Trainee Author: Yong Lei, PhD
Postdoctoral Associate Fellow, Stem Cells & Regenerative Medicine Centre, Baylor College of Medicine (BCM), Houston, Texas
(Photo courtesy Lei)
Lei, Y. et al. Targeted DNA methylation in vivo using an engineered dCas9-MQ1 fusion protein. Nat. Commun. 8, 16026 doi: 10.1038/ncomms16026 (2017).
Yong Lei and colleagues report a new engineered tool fusion protein, dCas9-MQ1 DNA methyltransferase, and demonstrate that rapid and specifically targeted CpG methylation can be achieved in both human cells and mouse embryos.
Using a highly active prokaryotic DNA methyltransferase, they demonstrate the utility of this protein through methylation at CTCF sites and at imprinted loci in mice zygotes. This study introduces a highly useful tool fusion protein that will allow for the elucidation of the effects of DNA methylation at particular loci and how certain DNA methylation marks impact both wild-type and disease-related protein interactions with the genome.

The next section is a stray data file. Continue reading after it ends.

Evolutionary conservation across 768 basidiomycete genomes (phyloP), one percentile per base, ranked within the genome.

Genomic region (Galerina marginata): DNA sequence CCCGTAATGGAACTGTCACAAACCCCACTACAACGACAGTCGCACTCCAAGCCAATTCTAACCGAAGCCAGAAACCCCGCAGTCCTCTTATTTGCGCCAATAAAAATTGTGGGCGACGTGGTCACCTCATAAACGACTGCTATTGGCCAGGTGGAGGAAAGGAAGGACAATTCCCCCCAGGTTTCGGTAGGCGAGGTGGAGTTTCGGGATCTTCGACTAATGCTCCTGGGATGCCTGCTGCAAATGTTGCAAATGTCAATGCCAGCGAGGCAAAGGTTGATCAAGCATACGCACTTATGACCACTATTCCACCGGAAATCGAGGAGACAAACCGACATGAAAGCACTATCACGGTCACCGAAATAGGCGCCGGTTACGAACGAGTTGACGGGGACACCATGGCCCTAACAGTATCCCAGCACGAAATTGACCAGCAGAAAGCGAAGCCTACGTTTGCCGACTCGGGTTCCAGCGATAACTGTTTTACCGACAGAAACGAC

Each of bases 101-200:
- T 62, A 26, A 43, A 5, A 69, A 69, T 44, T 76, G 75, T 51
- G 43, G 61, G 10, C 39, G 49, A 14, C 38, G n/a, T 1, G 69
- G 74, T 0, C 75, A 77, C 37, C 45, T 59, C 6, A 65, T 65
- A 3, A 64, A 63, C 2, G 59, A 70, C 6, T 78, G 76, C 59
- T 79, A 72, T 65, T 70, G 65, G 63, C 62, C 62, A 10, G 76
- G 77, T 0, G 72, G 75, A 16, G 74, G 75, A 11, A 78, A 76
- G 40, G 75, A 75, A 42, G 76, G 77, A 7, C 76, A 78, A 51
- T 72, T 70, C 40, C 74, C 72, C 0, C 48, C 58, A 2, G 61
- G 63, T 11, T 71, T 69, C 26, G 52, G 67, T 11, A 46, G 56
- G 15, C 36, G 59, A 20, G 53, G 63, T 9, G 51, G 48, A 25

ASHG: Could you describe your research for us?
Dr. Lei: My research focuses on the deterioration of the DNA methylation maintenance system in human. Additionally, I am studying the genetic changes at non-coding regions, e.g., promoters, using CRISPR-mediated saturated mutagenesis screen in human disease models.
ASHG: What are your career goals?
Dr. Lei: Non-coding variants play significant roles in the alteration of binding affinity of key transcription factors, DNA methylation writer, histone modifiers, and chromosome structure proteins. These alterations dysregulate transcription and eventually result in diseases. My goal is to become an independent scientist focusing on understanding the roles of genetic variations at the noncoding regions in human diseases.
ASHG: Why did you choose genetics as your field of study?
Dr. Lei: Although transcriptome can be epigenetically shaped via environmental changes or nutritional choices, phenotypic expression remains largely determined by genetics. Moreover, increasing studies demonstrate that DNA sequence itself may be the central factor that governs epigenetic status at regulatory elements in human genome. I chose genetics as the field of study because I believe genetics plays the determining role in the generation of human diseases.
ASHG: If you could pick three words that describe yourself, what would they be?
Dr. Lei: Curious, keen, multi-potentiality.
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